Leadership Quotes to Inspire and Educate from Dr. Thomas Gordon

(excerpted from his L.E.T. book)

Quotes are grouped by category to make it easier to find what you’re looking for.  Enjoy!


Page 2: “If being a leader turns out to be a bad experience, it is almost always because of the leader’s own ineffectiveness. And considering that few people ever get any kind of specific training in leader effectiveness, it is easy to understand why being a leader so often is difficult, draining and disappointing.”

Page 8: “How to influence people without using power is the key to leader effectiveness.”

Pages 17 – 18: “What Makes a Leader? ‘Leaders are born, not made.’ That’s what most people thought, until social scientists began to make leadership a legitimate subject for intensive investigation, no more than 60 or 70 years ago. Back in the old days, when strong social class barriers made it next to impossible for just anyone to become a leader, it appeared to most people that leadership was inherited, since leaders emerged so frequently within the same favored families. As class barriers crumbled and it became obvious that leaders were coming from all strata of society, common sense told us that leadership was much more complex than being born with the right genes or in the proper families. If not the right combination of genes, then perhaps all leaders possess certain traits or  characteristics acquired through their upbringing or education. This notion started a search for the universal traits of leaders. But then hundreds of studies showed no trait differences between leaders and non-leaders, which all but killed the theory that leadership was a product of certain attributes residing within all leaders. A major breakthrough came when social scientists began to look at leadership as an interaction between leaders and their followers.” dr thomas gordon leadership


Page 37: “The Behavior Window can help you determine at any given time which person has the unmet need—which one owns a problem that is interfering with productive work. Its purpose is to help a leader first become aware that a problem exists and then to diagnose it so that she will know which skills to use to bring the relationship back into equilibrium so that productive work can continue.”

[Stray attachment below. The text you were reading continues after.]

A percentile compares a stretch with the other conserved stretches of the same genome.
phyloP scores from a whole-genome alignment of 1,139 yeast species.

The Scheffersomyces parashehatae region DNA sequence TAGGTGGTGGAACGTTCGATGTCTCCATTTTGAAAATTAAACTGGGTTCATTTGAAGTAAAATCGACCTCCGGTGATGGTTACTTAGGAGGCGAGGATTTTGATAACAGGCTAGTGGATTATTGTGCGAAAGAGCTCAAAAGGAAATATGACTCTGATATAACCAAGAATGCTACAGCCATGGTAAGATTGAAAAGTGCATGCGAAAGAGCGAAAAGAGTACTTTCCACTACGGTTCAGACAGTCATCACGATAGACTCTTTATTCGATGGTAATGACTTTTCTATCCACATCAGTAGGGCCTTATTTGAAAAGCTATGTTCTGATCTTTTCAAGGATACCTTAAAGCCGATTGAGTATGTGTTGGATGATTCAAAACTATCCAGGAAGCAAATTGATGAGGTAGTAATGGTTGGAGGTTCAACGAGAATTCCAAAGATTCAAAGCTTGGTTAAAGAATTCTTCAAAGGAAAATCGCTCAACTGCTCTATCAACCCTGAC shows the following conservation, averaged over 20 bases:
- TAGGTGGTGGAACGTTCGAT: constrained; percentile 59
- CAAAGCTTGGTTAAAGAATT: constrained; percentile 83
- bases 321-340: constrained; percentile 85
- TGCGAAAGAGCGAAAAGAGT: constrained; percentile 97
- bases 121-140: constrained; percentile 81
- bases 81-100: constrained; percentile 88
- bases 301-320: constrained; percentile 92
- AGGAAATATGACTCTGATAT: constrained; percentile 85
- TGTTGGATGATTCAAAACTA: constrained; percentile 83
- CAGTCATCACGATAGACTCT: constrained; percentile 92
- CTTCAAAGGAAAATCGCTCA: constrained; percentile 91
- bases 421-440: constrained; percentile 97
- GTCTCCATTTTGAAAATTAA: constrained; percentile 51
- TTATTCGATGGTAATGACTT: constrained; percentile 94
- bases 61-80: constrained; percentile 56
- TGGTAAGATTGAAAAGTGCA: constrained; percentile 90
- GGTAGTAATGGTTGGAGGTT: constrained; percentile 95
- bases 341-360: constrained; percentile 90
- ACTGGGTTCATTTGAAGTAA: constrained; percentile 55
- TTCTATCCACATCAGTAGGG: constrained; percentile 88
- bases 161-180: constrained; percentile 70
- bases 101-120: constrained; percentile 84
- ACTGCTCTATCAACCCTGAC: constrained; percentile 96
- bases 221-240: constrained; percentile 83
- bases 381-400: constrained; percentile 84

Page 39: “On becoming the leader of a group, few people seem able to resist the temptation to grab the reins, make a flying start, and plunge into the task of trying to solve all the problems alone. Understandably, the initial concern of most new leaders is to justify, as quickly as possible, their selection to those who appointed them. They want to look good, and the sooner the better. After all, what is a leader for if not to step right in and ‘take charge’? In the military the expression is ‘take command.’  Unfortunately, rushing in to take charge can get leaders into hot water. Eager to produce quick reforms, instant cures, and dramatic increases in productivity, leaders succumb to the well–known ‘new broom’ temptation, with high expectations of sweeping clean the mess left by the group’s previous boss. Yet seldom can leaders do it on their own without the group members’ willingness and cooperation, neither of which is likely to be immediately forthcoming. Groups resist change and hang on tenaciously to their habitual ways. These ‘group norms’ exert a strong influence on the behavior of the group members.”

Pages 41 – 42: “Thinking again of effective leaders as persons with skills in problem-solving, I must emphasize that leaders need not assume full responsibility to problem-solve alone; rather, they can enlist the resources of the group members to help them. In theory at least, the ideal group would marshal the creative resources of every member (including the leader, of course) as it faces its problems and searches for the best solutions. Not every member needs to be involved in all problem-solving, but in the ideal group the resources of all members are available when appropriate or necessary.”


Pages 63 – 64: “For the last several decades some psychologists have been attempting to identify the critical ingredients in human relationships that foster personal growth and psychological health. This intensive search, which initially focused only on identifying the characteristics and behavior of effective professional helping agents (counselors and psychotherapists), eventually led some to study the personal qualities of effective teachers, effective marriage partners, and effective parents. Rather conclusive evidence emerged that at least two ingredients are necessary in any relationship of one person fostering growth and psychological health in another—empathy and acceptance. Empathy is the capacity to put oneself in the shoes of others and understand their ‘personal world of meaning’ — how they view their reality, how they feel about things. Active Listening performs this very function. A climate in which a person can frequently feel empathically understood is conducive to that person’s overall psychological health and personal growth. I believe this happens primarily because such a climate facilitates problem-solving, which results in greater need satisfaction. When people solve problems and get their needs satisfied, they are freed to move farther up Maslow’s pyramid toward the higher level needs, discovering new ways of finding self-achievement and self-development.”